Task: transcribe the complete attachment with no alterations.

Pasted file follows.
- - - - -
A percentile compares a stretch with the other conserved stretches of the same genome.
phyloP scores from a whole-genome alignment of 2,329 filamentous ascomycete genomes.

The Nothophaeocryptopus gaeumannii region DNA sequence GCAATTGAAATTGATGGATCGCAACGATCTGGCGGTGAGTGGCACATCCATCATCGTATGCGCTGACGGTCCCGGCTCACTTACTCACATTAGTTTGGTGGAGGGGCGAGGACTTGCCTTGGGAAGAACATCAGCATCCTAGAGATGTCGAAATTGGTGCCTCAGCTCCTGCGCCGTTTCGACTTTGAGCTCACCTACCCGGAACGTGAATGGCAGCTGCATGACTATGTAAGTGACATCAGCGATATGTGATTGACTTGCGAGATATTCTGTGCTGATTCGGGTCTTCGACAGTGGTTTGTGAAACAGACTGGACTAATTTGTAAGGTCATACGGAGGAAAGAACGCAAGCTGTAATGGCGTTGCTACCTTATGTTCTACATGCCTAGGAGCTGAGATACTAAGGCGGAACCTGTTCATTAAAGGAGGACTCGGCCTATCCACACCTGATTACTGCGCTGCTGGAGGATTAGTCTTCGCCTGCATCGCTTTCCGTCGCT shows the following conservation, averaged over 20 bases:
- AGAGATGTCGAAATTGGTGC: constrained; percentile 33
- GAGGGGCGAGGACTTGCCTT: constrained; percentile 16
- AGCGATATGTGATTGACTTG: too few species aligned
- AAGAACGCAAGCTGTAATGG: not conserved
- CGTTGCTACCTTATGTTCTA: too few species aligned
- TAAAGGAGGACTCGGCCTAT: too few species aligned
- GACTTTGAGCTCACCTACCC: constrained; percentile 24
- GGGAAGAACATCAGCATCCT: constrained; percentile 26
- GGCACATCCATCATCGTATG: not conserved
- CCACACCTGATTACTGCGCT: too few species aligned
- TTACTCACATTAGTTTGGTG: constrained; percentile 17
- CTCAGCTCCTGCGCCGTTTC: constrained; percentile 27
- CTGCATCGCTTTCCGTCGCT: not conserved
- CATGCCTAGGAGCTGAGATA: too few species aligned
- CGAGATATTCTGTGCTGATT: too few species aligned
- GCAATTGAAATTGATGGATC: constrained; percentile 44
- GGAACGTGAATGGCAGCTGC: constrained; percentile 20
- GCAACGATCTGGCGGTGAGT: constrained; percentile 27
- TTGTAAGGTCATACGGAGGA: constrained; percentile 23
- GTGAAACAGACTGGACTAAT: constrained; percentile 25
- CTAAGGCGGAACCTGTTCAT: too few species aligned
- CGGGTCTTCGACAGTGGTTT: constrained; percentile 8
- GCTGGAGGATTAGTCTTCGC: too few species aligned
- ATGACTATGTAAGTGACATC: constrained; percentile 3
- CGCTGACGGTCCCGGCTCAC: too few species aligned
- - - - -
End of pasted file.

A percentile compares a stretch with the other conserved stretches of the same genome.
phyloP scores from a whole-genome alignment of 2,329 filamentous ascomycete genomes.

The Nothophaeocryptopus gaeumannii region DNA sequence GCAATTGAAATTGATGGATCGCAACGATCTGGCGGTGAGTGGCACATCCATCATCGTATGCGCTGACGGTCCCGGCTCACTTACTCACATTAGTTTGGTGGAGGGGCGAGGACTTGCCTTGGGAAGAACATCAGCATCCTAGAGATGTCGAAATTGGTGCCTCAGCTCCTGCGCCGTTTCGACTTTGAGCTCACCTACCCGGAACGTGAATGGCAGCTGCATGACTATGTAAGTGACATCAGCGATATGTGATTGACTTGCGAGATATTCTGTGCTGATTCGGGTCTTCGACAGTGGTTTGTGAAACAGACTGGACTAATTTGTAAGGTCATACGGAGGAAAGAACGCAAGCTGTAATGGCGTTGCTACCTTATGTTCTACATGCCTAGGAGCTGAGATACTAAGGCGGAACCTGTTCATTAAAGGAGGACTCGGCCTATCCACACCTGATTACTGCGCTGCTGGAGGATTAGTCTTCGCCTGCATCGCTTTCCGTCGCT shows the following conservation, averaged over 20 bases:
- AGAGATGTCGAAATTGGTGC: constrained; percentile 33
- GAGGGGCGAGGACTTGCCTT: constrained; percentile 16
- AGCGATATGTGATTGACTTG: too few species aligned
- AAGAACGCAAGCTGTAATGG: not conserved
- CGTTGCTACCTTATGTTCTA: too few species aligned
- TAAAGGAGGACTCGGCCTAT: too few species aligned
- GACTTTGAGCTCACCTACCC: constrained; percentile 24
- GGGAAGAACATCAGCATCCT: constrained; percentile 26
- GGCACATCCATCATCGTATG: not conserved
- CCACACCTGATTACTGCGCT: too few species aligned
- TTACTCACATTAGTTTGGTG: constrained; percentile 17
- CTCAGCTCCTGCGCCGTTTC: constrained; percentile 27
- CTGCATCGCTTTCCGTCGCT: not conserved
- CATGCCTAGGAGCTGAGATA: too few species aligned
- CGAGATATTCTGTGCTGATT: too few species aligned
- GCAATTGAAATTGATGGATC: constrained; percentile 44
- GGAACGTGAATGGCAGCTGC: constrained; percentile 20
- GCAACGATCTGGCGGTGAGT: constrained; percentile 27
- TTGTAAGGTCATACGGAGGA: constrained; percentile 23
- GTGAAACAGACTGGACTAAT: constrained; percentile 25
- CTAAGGCGGAACCTGTTCAT: too few species aligned
- CGGGTCTTCGACAGTGGTTT: constrained; percentile 8
- GCTGGAGGATTAGTCTTCGC: too few species aligned
- ATGACTATGTAAGTGACATC: constrained; percentile 3
- CGCTGACGGTCCCGGCTCAC: too few species aligned